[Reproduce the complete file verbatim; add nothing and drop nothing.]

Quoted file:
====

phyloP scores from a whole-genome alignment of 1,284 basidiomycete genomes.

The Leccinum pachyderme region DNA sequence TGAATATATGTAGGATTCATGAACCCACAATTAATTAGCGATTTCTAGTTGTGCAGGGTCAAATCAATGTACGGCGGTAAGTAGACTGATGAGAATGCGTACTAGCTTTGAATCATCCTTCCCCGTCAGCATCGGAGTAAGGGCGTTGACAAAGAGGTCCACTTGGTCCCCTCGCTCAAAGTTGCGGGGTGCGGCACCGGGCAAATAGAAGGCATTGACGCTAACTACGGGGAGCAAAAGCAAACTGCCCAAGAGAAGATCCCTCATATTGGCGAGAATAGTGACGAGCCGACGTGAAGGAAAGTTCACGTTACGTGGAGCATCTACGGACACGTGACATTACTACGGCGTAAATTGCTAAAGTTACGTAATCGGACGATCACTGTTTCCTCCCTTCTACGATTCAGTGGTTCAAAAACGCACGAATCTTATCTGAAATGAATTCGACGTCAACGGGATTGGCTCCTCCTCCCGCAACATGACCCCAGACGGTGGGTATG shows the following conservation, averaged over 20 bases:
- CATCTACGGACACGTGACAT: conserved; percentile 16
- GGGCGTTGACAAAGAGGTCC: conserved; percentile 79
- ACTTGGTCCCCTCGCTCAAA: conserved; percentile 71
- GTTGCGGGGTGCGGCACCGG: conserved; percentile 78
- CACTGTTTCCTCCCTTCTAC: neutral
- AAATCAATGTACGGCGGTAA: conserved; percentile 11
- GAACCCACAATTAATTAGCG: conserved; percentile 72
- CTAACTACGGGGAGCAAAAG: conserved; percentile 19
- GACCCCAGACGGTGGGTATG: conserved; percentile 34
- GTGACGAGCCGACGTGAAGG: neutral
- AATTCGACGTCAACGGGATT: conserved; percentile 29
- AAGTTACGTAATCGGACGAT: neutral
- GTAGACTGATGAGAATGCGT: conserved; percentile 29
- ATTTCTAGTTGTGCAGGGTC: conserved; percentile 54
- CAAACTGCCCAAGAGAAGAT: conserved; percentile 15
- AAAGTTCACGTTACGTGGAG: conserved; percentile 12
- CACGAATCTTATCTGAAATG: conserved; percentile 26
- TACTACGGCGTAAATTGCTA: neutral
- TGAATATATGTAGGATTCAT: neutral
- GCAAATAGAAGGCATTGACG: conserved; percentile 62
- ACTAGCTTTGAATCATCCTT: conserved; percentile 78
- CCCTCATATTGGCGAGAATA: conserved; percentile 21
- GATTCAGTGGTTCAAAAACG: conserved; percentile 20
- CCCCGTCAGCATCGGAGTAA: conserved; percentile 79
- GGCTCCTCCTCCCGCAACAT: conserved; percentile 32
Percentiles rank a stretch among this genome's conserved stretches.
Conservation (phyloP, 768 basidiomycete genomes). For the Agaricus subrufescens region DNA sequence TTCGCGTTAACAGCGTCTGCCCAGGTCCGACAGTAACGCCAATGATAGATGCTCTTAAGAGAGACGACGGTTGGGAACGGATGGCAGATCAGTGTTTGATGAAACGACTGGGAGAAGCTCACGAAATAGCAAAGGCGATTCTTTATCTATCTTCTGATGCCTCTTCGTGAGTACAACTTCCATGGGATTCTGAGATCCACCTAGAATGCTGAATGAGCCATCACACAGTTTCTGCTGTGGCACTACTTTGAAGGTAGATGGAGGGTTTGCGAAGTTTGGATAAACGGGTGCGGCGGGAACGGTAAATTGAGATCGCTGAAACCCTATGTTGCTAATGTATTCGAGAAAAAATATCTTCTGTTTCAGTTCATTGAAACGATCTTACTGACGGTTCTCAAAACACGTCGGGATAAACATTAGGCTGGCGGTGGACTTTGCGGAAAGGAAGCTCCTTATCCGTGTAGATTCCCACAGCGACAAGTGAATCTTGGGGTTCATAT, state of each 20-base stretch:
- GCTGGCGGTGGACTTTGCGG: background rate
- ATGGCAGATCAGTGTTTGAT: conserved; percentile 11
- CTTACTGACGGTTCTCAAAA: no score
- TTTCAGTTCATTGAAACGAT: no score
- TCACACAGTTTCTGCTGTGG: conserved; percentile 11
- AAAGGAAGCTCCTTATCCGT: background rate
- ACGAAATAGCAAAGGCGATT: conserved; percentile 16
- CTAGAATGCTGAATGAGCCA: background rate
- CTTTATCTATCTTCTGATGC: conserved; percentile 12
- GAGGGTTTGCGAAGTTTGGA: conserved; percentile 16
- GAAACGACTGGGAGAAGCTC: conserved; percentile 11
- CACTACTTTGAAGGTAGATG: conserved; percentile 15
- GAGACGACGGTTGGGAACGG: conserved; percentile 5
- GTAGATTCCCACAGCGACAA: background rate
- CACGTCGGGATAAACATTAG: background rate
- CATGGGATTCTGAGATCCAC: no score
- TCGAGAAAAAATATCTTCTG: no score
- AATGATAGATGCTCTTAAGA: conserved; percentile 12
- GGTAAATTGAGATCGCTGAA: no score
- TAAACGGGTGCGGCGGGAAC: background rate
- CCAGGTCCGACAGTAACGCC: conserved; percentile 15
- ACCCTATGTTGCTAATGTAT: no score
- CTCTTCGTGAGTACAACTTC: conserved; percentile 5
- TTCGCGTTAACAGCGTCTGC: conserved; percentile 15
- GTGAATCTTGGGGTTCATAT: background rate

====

phyloP scores from a whole-genome alignment of 1,284 basidiomycete genomes.

The Leccinum pachyderme region DNA sequence TGAATATATGTAGGATTCATGAACCCACAATTAATTAGCGATTTCTAGTTGTGCAGGGTCAAATCAATGTACGGCGGTAAGTAGACTGATGAGAATGCGTACTAGCTTTGAATCATCCTTCCCCGTCAGCATCGGAGTAAGGGCGTTGACAAAGAGGTCCACTTGGTCCCCTCGCTCAAAGTTGCGGGGTGCGGCACCGGGCAAATAGAAGGCATTGACGCTAACTACGGGGAGCAAAAGCAAACTGCCCAAGAGAAGATCCCTCATATTGGCGAGAATAGTGACGAGCCGACGTGAAGGAAAGTTCACGTTACGTGGAGCATCTACGGACACGTGACATTACTACGGCGTAAATTGCTAAAGTTACGTAATCGGACGATCACTGTTTCCTCCCTTCTACGATTCAGTGGTTCAAAAACGCACGAATCTTATCTGAAATGAATTCGACGTCAACGGGATTGGCTCCTCCTCCCGCAACATGACCCCAGACGGTGGGTATG shows the following conservation, averaged over 20 bases:
- CATCTACGGACACGTGACAT: conserved; percentile 16
- GGGCGTTGACAAAGAGGTCC: conserved; percentile 79
- ACTTGGTCCCCTCGCTCAAA: conserved; percentile 71
- GTTGCGGGGTGCGGCACCGG: conserved; percentile 78
- CACTGTTTCCTCCCTTCTAC: neutral
- AAATCAATGTACGGCGGTAA: conserved; percentile 11
- GAACCCACAATTAATTAGCG: conserved; percentile 72
- CTAACTACGGGGAGCAAAAG: conserved; percentile 19
- GACCCCAGACGGTGGGTATG: conserved; percentile 34
- GTGACGAGCCGACGTGAAGG: neutral
- AATTCGACGTCAACGGGATT: conserved; percentile 29
- AAGTTACGTAATCGGACGAT: neutral
- GTAGACTGATGAGAATGCGT: conserved; percentile 29
- ATTTCTAGTTGTGCAGGGTC: conserved; percentile 54
- CAAACTGCCCAAGAGAAGAT: conserved; percentile 15
- AAAGTTCACGTTACGTGGAG: conserved; percentile 12
- CACGAATCTTATCTGAAATG: conserved; percentile 26
- TACTACGGCGTAAATTGCTA: neutral
- TGAATATATGTAGGATTCAT: neutral
- GCAAATAGAAGGCATTGACG: conserved; percentile 62
- ACTAGCTTTGAATCATCCTT: conserved; percentile 78
- CCCTCATATTGGCGAGAATA: conserved; percentile 21
- GATTCAGTGGTTCAAAAACG: conserved; percentile 20
- CCCCGTCAGCATCGGAGTAA: conserved; percentile 79
- GGCTCCTCCTCCCGCAACAT: conserved; percentile 32
Percentiles rank a stretch among this genome's conserved stretches.
Conservation (phyloP, 768 basidiomycete genomes). For the Agaricus subrufescens region DNA sequence TTCGCGTTAACAGCGTCTGCCCAGGTCCGACAGTAACGCCAATGATAGATGCTCTTAAGAGAGACGACGGTTGGGAACGGATGGCAGATCAGTGTTTGATGAAACGACTGGGAGAAGCTCACGAAATAGCAAAGGCGATTCTTTATCTATCTTCTGATGCCTCTTCGTGAGTACAACTTCCATGGGATTCTGAGATCCACCTAGAATGCTGAATGAGCCATCACACAGTTTCTGCTGTGGCACTACTTTGAAGGTAGATGGAGGGTTTGCGAAGTTTGGATAAACGGGTGCGGCGGGAACGGTAAATTGAGATCGCTGAAACCCTATGTTGCTAATGTATTCGAGAAAAAATATCTTCTGTTTCAGTTCATTGAAACGATCTTACTGACGGTTCTCAAAACACGTCGGGATAAACATTAGGCTGGCGGTGGACTTTGCGGAAAGGAAGCTCCTTATCCGTGTAGATTCCCACAGCGACAAGTGAATCTTGGGGTTCATAT, state of each 20-base stretch:
- GCTGGCGGTGGACTTTGCGG: background rate
- ATGGCAGATCAGTGTTTGAT: conserved; percentile 11
- CTTACTGACGGTTCTCAAAA: no score
- TTTCAGTTCATTGAAACGAT: no score
- TCACACAGTTTCTGCTGTGG: conserved; percentile 11
- AAAGGAAGCTCCTTATCCGT: background rate
- ACGAAATAGCAAAGGCGATT: conserved; percentile 16
- CTAGAATGCTGAATGAGCCA: background rate
- CTTTATCTATCTTCTGATGC: conserved; percentile 12
- GAGGGTTTGCGAAGTTTGGA: conserved; percentile 16
- GAAACGACTGGGAGAAGCTC: conserved; percentile 11
- CACTACTTTGAAGGTAGATG: conserved; percentile 15
- GAGACGACGGTTGGGAACGG: conserved; percentile 5
- GTAGATTCCCACAGCGACAA: background rate
- CACGTCGGGATAAACATTAG: background rate
- CATGGGATTCTGAGATCCAC: no score
- TCGAGAAAAAATATCTTCTG: no score
- AATGATAGATGCTCTTAAGA: conserved; percentile 12
- GGTAAATTGAGATCGCTGAA: no score
- TAAACGGGTGCGGCGGGAAC: background rate
- CCAGGTCCGACAGTAACGCC: conserved; percentile 15
- ACCCTATGTTGCTAATGTAT: no score
- CTCTTCGTGAGTACAACTTC: conserved; percentile 5
- TTCGCGTTAACAGCGTCTGC: conserved; percentile 15
- GTGAATCTTGGGGTTCATAT: background rate